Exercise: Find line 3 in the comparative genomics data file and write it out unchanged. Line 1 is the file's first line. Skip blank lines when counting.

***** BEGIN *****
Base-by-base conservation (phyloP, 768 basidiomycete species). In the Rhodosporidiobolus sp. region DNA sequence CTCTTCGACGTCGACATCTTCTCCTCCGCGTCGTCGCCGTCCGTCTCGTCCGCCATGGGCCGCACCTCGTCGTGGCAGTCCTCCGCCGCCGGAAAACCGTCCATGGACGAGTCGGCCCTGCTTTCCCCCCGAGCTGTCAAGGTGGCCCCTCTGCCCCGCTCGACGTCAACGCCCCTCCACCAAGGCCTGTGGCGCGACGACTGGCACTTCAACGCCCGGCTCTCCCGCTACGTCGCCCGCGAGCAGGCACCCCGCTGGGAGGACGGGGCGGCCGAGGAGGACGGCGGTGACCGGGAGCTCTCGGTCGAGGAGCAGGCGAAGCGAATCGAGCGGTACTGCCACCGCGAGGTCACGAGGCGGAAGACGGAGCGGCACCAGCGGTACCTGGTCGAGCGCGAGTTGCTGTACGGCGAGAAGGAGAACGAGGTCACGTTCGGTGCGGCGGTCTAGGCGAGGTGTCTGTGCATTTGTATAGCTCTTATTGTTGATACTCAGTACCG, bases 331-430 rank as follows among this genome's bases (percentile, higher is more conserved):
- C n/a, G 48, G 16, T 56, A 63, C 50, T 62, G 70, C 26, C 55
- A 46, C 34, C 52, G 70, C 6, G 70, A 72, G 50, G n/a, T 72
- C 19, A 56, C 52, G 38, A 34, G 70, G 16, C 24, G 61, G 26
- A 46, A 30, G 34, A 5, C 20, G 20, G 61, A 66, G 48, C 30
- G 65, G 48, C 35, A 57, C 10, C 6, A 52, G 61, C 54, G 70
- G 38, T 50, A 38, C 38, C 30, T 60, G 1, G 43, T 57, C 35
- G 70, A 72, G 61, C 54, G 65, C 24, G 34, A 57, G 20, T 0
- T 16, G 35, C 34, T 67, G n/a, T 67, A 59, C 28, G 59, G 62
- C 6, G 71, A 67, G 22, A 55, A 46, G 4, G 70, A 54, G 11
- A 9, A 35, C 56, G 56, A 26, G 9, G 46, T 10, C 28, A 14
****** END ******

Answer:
- A 46, C 34, C 52, G 70, C 6, G 70, A 72, G 50, G n/a, T 72